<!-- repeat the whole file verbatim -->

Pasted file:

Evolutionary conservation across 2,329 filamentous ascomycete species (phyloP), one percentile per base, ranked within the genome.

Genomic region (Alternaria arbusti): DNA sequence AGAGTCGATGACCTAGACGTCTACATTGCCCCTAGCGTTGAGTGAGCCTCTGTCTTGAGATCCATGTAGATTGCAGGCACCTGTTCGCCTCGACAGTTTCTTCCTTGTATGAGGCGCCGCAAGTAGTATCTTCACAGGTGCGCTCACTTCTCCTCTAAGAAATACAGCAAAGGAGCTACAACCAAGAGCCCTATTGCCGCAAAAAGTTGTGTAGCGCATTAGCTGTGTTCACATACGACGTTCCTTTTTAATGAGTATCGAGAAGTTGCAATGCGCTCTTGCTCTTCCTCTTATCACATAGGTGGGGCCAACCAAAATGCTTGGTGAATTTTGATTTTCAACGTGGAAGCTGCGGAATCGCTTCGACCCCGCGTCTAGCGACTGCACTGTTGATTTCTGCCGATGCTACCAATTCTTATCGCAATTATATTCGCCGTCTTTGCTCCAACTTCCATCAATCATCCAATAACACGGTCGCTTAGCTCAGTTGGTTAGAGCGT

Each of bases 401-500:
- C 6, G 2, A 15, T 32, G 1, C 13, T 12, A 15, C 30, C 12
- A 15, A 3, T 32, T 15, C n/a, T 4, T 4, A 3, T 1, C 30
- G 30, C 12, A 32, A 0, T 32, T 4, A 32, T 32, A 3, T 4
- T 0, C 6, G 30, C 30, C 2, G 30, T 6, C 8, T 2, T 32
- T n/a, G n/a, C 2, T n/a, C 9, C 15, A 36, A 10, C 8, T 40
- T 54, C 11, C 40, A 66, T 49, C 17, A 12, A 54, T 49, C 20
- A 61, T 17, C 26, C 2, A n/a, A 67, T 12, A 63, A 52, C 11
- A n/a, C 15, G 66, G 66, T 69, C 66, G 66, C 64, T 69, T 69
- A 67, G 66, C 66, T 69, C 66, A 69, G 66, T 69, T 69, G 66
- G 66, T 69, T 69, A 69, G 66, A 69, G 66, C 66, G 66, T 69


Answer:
Evolutionary conservation across 2,329 filamentous ascomycete species (phyloP), one percentile per base, ranked within the genome.

Genomic region (Alternaria arbusti): DNA sequence AGAGTCGATGACCTAGACGTCTACATTGCCCCTAGCGTTGAGTGAGCCTCTGTCTTGAGATCCATGTAGATTGCAGGCACCTGTTCGCCTCGACAGTTTCTTCCTTGTATGAGGCGCCGCAAGTAGTATCTTCACAGGTGCGCTCACTTCTCCTCTAAGAAATACAGCAAAGGAGCTACAACCAAGAGCCCTATTGCCGCAAAAAGTTGTGTAGCGCATTAGCTGTGTTCACATACGACGTTCCTTTTTAATGAGTATCGAGAAGTTGCAATGCGCTCTTGCTCTTCCTCTTATCACATAGGTGGGGCCAACCAAAATGCTTGGTGAATTTTGATTTTCAACGTGGAAGCTGCGGAATCGCTTCGACCCCGCGTCTAGCGACTGCACTGTTGATTTCTGCCGATGCTACCAATTCTTATCGCAATTATATTCGCCGTCTTTGCTCCAACTTCCATCAATCATCCAATAACACGGTCGCTTAGCTCAGTTGGTTAGAGCGT

Each of bases 401-500:
- C 6, G 2, A 15, T 32, G 1, C 13, T 12, A 15, C 30, C 12
- A 15, A 3, T 32, T 15, C n/a, T 4, T 4, A 3, T 1, C 30
- G 30, C 12, A 32, A 0, T 32, T 4, A 32, T 32, A 3, T 4
- T 0, C 6, G 30, C 30, C 2, G 30, T 6, C 8, T 2, T 32
- T n/a, G n/a, C 2, T n/a, C 9, C 15, A 36, A 10, C 8, T 40
- T 54, C 11, C 40, A 66, T 49, C 17, A 12, A 54, T 49, C 20
- A 61, T 17, C 26, C 2, A n/a, A 67, T 12, A 63, A 52, C 11
- A n/a, C 15, G 66, G 66, T 69, C 66, G 66, C 64, T 69, T 69
- A 67, G 66, C 66, T 69, C 66, A 69, G 66, T 69, T 69, G 66
- G 66, T 69, T 69, A 69, G 66, A 69, G 66, C 66, G 66, T 69